Most golf course dangers are well documented: alligators in Florida (and the occasional big cat), fire ants in the south, gila monsters in the southwest, snapping turtles, snakes, various poisonous plants, lightening and the occasional stray ball.
But I’ve got a new one for you: Frostbite.
This last Friday, we played our first league round in low fifty degree temperatures and a howling wind. I was well prepared, though, with winter weight golfing gloves, mittens for between shots, thermal sweatshirt, goretex golf jacket, flannel lined pants, wool socks and wool cap. As a veteran bad weather camper and Eagle Scout, I had no reason to anticipate trouble.
But, when the round was over and I pulled off my I was shocked to see the middle finger of my right hand had turned ghostly white: initial stages of frostbite.
There are four phases of frostbite, similar to the various degrees of burns. First degree is called Frost Nip, and affects just the surface skin. With this, there’s some pain, and the skin turns white, red or yellow and becomes numb. Second degree involves a hardening of the skin and may result in blistering over the next few days. Third and Fourth degree frostbite involves deep freezing of skin, muscle, tendons and blood vessels. The skin becomes red—and eventually black—looking for all the world like a heat burn. The tissue dies, and the victim loses feeling in the affected areas. Amputation may be necessary if the area become gangrenous.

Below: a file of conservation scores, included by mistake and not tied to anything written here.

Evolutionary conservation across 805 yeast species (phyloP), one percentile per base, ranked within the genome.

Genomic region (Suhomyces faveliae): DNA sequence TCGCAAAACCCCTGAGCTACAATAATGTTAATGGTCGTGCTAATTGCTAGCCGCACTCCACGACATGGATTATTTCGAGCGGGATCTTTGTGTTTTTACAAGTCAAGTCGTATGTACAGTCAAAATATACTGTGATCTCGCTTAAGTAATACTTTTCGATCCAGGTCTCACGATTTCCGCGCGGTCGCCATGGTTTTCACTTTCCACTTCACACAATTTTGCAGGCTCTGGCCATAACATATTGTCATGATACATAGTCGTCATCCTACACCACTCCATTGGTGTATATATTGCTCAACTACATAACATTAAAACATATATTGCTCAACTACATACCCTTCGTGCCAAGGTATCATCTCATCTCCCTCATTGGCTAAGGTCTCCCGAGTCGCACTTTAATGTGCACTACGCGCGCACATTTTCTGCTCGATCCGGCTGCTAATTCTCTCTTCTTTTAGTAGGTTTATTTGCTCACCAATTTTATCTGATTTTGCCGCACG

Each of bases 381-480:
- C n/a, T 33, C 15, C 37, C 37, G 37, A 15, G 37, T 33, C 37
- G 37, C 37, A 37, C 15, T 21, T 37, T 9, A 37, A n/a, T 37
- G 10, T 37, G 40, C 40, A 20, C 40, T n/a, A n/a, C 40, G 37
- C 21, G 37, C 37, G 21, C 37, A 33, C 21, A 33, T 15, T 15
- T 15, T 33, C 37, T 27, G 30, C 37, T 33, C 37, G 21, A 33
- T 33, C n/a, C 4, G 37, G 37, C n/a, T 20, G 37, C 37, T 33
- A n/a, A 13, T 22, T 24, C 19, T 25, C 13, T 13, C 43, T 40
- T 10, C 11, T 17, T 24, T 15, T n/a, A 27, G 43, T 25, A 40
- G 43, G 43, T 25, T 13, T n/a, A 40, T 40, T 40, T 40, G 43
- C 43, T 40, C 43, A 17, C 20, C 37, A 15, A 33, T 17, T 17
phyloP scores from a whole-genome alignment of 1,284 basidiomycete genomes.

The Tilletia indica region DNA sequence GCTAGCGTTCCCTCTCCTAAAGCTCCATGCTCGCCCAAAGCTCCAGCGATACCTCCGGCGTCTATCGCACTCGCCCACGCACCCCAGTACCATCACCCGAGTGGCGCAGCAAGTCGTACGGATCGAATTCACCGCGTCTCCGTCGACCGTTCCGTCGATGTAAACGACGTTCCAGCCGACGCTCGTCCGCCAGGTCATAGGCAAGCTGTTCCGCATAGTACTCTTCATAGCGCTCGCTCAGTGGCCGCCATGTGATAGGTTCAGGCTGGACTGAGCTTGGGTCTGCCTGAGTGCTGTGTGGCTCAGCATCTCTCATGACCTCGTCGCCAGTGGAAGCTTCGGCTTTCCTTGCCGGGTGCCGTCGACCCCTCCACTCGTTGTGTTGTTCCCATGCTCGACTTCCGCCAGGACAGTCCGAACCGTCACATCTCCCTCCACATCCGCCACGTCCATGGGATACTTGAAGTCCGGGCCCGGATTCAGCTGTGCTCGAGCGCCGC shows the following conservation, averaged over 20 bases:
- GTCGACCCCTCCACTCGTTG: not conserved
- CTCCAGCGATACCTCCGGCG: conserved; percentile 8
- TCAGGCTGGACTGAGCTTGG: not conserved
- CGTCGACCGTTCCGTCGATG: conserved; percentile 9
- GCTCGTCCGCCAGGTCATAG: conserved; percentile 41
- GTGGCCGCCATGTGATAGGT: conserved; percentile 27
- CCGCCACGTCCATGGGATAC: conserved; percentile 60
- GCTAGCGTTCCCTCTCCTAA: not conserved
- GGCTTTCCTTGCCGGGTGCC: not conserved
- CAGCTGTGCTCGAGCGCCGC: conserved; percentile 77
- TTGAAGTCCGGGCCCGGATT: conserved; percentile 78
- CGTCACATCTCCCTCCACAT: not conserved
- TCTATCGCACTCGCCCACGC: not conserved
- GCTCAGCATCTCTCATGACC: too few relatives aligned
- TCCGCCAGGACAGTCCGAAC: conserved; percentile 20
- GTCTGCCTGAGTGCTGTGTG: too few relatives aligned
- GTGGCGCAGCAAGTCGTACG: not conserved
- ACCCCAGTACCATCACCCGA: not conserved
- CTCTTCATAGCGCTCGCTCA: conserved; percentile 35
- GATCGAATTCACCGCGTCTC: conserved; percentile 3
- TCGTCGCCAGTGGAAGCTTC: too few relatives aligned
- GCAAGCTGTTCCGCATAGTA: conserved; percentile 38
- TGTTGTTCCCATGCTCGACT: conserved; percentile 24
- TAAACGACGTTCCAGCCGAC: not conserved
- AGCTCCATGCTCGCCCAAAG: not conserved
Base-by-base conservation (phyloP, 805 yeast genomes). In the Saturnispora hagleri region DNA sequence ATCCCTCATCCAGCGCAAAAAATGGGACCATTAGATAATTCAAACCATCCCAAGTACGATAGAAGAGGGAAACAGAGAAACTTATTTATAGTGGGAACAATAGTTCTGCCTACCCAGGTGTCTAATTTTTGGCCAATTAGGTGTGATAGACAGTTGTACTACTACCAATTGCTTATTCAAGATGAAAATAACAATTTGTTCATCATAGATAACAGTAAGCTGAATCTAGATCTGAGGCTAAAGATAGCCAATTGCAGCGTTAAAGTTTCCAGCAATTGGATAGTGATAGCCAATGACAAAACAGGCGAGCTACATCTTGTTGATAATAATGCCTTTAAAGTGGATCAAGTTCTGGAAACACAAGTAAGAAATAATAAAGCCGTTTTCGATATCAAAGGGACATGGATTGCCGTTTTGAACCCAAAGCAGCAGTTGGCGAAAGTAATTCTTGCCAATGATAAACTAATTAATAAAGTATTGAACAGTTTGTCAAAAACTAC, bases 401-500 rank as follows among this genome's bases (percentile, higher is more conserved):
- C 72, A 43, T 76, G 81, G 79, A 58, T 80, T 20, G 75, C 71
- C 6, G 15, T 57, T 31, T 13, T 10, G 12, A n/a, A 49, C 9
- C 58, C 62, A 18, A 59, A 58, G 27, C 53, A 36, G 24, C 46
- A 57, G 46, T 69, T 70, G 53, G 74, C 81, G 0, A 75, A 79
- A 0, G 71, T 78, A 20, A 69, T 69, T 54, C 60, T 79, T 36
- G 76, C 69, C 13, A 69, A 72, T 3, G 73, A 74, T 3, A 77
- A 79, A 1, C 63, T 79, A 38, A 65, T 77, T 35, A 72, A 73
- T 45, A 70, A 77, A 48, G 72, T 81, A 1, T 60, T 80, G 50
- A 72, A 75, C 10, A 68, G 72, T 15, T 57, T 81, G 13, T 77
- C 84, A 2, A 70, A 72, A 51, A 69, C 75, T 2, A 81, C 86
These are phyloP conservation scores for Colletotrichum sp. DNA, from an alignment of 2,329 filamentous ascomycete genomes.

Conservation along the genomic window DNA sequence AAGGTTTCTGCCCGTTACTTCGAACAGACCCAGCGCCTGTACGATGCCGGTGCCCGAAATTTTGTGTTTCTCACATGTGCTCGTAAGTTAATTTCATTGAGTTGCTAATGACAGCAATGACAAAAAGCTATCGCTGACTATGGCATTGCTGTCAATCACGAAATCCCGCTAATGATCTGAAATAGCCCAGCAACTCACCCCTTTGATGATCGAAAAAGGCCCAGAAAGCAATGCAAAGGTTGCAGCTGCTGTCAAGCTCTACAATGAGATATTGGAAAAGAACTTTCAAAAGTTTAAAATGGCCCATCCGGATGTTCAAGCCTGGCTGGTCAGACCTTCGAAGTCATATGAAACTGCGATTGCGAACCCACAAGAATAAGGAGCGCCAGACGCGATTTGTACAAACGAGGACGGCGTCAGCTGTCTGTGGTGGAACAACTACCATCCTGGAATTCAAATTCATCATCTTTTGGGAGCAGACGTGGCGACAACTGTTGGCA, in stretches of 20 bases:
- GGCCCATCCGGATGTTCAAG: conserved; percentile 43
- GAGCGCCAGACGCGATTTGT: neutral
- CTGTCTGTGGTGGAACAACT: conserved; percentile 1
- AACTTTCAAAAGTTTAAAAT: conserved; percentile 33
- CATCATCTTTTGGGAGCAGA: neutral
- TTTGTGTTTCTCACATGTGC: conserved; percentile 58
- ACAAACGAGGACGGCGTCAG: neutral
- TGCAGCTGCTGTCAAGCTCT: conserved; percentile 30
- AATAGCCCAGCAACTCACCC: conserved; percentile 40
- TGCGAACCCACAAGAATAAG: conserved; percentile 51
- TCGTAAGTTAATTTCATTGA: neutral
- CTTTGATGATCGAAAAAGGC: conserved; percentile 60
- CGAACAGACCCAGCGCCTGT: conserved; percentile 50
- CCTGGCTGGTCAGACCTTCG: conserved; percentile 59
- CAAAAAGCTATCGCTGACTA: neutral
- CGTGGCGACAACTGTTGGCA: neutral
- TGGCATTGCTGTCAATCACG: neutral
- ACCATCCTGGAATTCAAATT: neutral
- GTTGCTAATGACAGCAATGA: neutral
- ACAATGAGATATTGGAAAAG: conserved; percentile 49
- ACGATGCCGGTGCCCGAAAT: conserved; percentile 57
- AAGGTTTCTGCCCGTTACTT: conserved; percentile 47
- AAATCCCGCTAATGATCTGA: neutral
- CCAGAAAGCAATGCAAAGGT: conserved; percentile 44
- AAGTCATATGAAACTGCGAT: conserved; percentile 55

I diagnosed my problem as Frostnip—not that bad. It was white, but I still had feeling, and there was no hardening of the skin. In that case, the main thing was warm the finger, while avoiding the possibility of refreezing. There also was the outside possibility that I had hypothermia—an unsafe lowering of the body’s temperature. I hopped into the Subaru, and turned the heat up as far as it would go. Then I turned the blowers on full and held the affected hand in the warm air flow. Just to be on the safe side, I decided to drive in the direction of the nearest urgent care facility.
Fortunately, after about fifteen minutes of heater vent treatment, the finger regained its color. An even better sign: no real pain as it recovered. I skipped urgent care and instead went home to consult Mrs. GolfBlogger, the Air Force Nurse/Ski Patroller. She agreed that I was recovered and didn’t need further treatment.
In more severe cases, the best thing to do is to go immediately to medical care. Keep the affected area out of the cold, and also away from very hot temperatures because the sensation is decreased and you could burn yourself. Avoid rubbing the affected area, and if possible, immobilize it to keep any ice crystals that have formed from causing further harm. Loosen any clothing or jewelry in the area that may affect blood flow. Avoid caffeine and nicotine, as they restrict blood flow. Keep the victim warm, because hypothermia is a real possibility. Ultimately, the area needs to be warmed/thawed, but that should only be done if you can guarantee that the area won’t become refrozen. Refreezing after thawing nearly always leads to gangrene. As it thaws, it’s likely to be very painful.
When I was in Scouts, treatment for frostbite called for gradual thawing and rubbing the area in snow. All the recent literature calls for thawing quickly under medical supervision at 102 to 108 degrees. Of course, when I was in Scouts, the treatment for snakebite was applying a tourniquet, cutting an x on the fan marks and sucking out the venom. That’s out of style now, too.
To remember: recognize the symptoms and get to medical treatment.